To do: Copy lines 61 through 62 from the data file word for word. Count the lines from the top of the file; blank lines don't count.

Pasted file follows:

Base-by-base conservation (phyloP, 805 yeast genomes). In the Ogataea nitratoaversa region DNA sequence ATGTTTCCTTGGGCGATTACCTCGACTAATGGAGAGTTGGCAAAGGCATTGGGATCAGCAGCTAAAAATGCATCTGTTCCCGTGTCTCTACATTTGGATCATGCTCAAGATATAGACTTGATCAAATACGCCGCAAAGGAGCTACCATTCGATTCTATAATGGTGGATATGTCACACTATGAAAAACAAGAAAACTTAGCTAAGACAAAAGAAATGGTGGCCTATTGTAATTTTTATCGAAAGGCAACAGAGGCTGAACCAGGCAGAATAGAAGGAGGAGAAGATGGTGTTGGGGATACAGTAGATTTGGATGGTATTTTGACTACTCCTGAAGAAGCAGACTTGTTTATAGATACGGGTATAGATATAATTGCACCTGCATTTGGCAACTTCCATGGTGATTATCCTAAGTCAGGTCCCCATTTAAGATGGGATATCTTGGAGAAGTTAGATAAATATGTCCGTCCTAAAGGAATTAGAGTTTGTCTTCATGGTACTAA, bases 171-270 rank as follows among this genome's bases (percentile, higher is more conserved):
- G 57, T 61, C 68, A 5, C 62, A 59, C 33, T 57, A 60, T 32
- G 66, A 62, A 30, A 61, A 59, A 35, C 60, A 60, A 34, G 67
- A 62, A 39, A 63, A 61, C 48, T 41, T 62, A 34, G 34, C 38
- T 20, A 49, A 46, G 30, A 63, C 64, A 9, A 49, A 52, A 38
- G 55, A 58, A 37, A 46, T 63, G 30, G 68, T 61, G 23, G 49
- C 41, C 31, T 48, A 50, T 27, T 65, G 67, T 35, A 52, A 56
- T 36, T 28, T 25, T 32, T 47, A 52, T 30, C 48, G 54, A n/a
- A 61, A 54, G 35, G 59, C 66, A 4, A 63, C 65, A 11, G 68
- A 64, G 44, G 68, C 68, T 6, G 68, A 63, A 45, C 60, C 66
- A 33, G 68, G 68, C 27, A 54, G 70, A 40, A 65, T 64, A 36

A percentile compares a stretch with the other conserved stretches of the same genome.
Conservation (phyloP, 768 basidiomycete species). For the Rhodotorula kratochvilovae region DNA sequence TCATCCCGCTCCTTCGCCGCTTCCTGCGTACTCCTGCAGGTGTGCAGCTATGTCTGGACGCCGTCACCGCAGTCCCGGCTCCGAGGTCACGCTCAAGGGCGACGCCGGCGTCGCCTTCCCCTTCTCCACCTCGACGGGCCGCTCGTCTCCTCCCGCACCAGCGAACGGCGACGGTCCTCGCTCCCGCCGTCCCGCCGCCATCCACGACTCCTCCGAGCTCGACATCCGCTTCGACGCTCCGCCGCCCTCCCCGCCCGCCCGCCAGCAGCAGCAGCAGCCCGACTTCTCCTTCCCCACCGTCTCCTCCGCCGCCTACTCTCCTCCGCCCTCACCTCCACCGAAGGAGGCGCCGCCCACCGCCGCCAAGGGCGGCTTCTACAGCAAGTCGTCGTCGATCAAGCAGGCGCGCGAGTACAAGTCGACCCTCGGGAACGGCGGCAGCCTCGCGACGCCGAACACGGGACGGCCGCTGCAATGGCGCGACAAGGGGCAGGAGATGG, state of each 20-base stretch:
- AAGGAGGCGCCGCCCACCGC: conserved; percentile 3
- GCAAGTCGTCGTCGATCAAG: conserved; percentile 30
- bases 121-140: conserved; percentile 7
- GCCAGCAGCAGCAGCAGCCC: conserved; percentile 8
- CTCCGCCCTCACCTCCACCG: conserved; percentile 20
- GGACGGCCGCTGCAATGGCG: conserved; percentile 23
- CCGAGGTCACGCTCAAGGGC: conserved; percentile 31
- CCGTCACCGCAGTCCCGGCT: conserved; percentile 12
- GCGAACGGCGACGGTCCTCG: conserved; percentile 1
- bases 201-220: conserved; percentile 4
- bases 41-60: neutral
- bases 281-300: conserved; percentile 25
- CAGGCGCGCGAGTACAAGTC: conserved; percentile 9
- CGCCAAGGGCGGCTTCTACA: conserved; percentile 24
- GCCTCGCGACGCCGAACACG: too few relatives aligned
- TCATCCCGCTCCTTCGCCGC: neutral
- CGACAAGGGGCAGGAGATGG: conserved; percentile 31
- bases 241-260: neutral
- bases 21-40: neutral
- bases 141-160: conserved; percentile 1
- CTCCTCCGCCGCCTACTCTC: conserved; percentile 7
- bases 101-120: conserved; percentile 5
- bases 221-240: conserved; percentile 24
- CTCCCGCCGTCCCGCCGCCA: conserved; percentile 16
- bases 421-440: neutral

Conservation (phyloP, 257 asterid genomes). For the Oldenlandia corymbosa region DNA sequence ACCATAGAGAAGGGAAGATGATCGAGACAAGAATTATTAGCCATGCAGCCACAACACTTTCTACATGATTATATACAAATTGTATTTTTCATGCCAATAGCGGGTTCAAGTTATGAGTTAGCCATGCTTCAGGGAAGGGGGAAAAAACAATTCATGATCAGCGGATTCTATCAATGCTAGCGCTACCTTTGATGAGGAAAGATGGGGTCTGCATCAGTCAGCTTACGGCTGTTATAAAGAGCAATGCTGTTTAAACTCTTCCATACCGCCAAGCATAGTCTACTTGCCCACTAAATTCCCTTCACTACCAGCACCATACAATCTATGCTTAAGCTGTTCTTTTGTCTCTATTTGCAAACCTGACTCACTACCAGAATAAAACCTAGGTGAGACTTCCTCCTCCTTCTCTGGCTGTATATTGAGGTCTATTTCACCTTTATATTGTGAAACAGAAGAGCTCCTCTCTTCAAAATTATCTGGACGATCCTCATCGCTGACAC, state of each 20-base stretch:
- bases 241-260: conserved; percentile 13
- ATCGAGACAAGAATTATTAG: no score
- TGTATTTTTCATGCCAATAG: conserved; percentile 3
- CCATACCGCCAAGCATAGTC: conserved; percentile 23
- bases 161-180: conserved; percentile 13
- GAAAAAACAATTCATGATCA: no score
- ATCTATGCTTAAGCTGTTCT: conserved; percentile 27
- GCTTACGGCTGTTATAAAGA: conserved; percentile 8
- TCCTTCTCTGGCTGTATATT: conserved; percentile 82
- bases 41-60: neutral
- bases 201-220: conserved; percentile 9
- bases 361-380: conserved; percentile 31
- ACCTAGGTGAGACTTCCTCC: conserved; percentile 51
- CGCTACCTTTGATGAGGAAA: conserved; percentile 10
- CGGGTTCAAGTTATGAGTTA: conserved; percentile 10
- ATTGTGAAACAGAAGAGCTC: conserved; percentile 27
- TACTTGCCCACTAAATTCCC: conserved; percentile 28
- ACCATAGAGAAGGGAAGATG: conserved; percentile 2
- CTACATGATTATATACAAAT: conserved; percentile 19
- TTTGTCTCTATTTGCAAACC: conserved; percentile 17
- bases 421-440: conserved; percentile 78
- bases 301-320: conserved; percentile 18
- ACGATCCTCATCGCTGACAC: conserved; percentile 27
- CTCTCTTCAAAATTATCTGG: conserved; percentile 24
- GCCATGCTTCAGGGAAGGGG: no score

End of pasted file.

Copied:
- bases 301-320: conserved; percentile 18
- ACGATCCTCATCGCTGACAC: conserved; percentile 27